Nevertheless, there are several weaknesses in Smith’s argument such as his total marginalization of the media. When concentrating upon his term ‘common mass public culture’. This contention could not be applied to modern life considering there are still ongoing wars caused or motivated by cultural-national elites. Take Britishness as an example of a national consciousness and how it has been fostered by the new and traditional media according to the Cambridge University’s Professor Andrew Gamble.

Britishness or British identity was considered differently from the past to present. It is argued that, British citizens were described by the Romans around 100 AD as “Britunculi” which means “wretched little Britons” (Gamble, 2009, p1). This is the exact opposite of how Roman and other nations look at Britains today. Nowadays, Britain is highly respected and valued in the world “The UK remains an economic and military power, with considerable political and cultural influence around the world” (BBC, 2016). Similarly, Britons themselves looked at their nation differently in the past compared to now. They, for instance, are used to looking at their location as an ‘Island’ however, due to the development of air transportation they do not call it an island anymore “the British now have no grasp of the fact that we are still an island nation as people come and go by air not sea” (Seaton, 2009: p73).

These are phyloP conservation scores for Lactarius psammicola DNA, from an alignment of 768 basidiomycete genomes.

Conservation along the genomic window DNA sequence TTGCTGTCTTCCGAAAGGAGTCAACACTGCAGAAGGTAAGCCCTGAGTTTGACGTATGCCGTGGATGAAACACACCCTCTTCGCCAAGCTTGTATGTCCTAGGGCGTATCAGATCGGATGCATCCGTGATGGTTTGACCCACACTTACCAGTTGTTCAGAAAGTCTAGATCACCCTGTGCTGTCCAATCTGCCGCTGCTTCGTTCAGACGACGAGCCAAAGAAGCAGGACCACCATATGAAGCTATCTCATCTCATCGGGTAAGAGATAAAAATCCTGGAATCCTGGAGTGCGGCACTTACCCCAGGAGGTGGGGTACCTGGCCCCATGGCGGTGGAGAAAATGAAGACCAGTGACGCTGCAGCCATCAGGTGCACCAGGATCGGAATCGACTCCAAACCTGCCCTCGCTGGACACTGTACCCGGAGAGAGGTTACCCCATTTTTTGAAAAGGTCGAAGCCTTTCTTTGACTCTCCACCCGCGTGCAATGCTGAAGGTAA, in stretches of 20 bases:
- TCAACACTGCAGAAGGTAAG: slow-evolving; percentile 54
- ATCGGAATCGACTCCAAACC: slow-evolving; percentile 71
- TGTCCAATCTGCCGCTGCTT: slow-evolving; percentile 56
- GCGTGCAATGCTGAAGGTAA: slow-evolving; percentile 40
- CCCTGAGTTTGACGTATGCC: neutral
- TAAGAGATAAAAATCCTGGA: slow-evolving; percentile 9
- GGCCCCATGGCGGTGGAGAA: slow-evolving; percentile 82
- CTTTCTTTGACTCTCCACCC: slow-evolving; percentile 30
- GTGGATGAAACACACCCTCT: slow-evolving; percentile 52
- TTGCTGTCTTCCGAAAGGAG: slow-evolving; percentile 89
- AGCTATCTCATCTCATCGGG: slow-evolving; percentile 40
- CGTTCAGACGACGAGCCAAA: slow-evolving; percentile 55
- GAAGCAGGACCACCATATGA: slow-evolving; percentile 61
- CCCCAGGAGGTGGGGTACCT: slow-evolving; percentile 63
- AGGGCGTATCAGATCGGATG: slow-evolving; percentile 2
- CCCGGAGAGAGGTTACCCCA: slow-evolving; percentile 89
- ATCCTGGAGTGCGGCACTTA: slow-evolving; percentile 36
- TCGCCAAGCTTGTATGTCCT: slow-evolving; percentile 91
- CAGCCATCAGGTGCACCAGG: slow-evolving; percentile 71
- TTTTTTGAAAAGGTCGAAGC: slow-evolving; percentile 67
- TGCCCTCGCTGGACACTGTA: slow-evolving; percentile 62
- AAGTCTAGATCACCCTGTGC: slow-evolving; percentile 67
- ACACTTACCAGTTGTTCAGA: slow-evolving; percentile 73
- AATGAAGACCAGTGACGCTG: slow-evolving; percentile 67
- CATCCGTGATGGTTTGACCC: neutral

Some argue that media have contributed in shaping these contradictions locally and globally and, thus, redesign Britishness. England is usually described as the ‘Great Britain’ in the world printed press. English people are usually depicted in Films as rich, strong, beautiful, living in luxurious palaces and dressing in expensive clothes. Most of these elements are clearly seen in the 1990s English movies, for example ‘Four Weddings and a Funeral’. Although this movie is quite old, spectators remain able to notice the valuable mise-en-scène in it such as palaces, deluxe clothing and gold.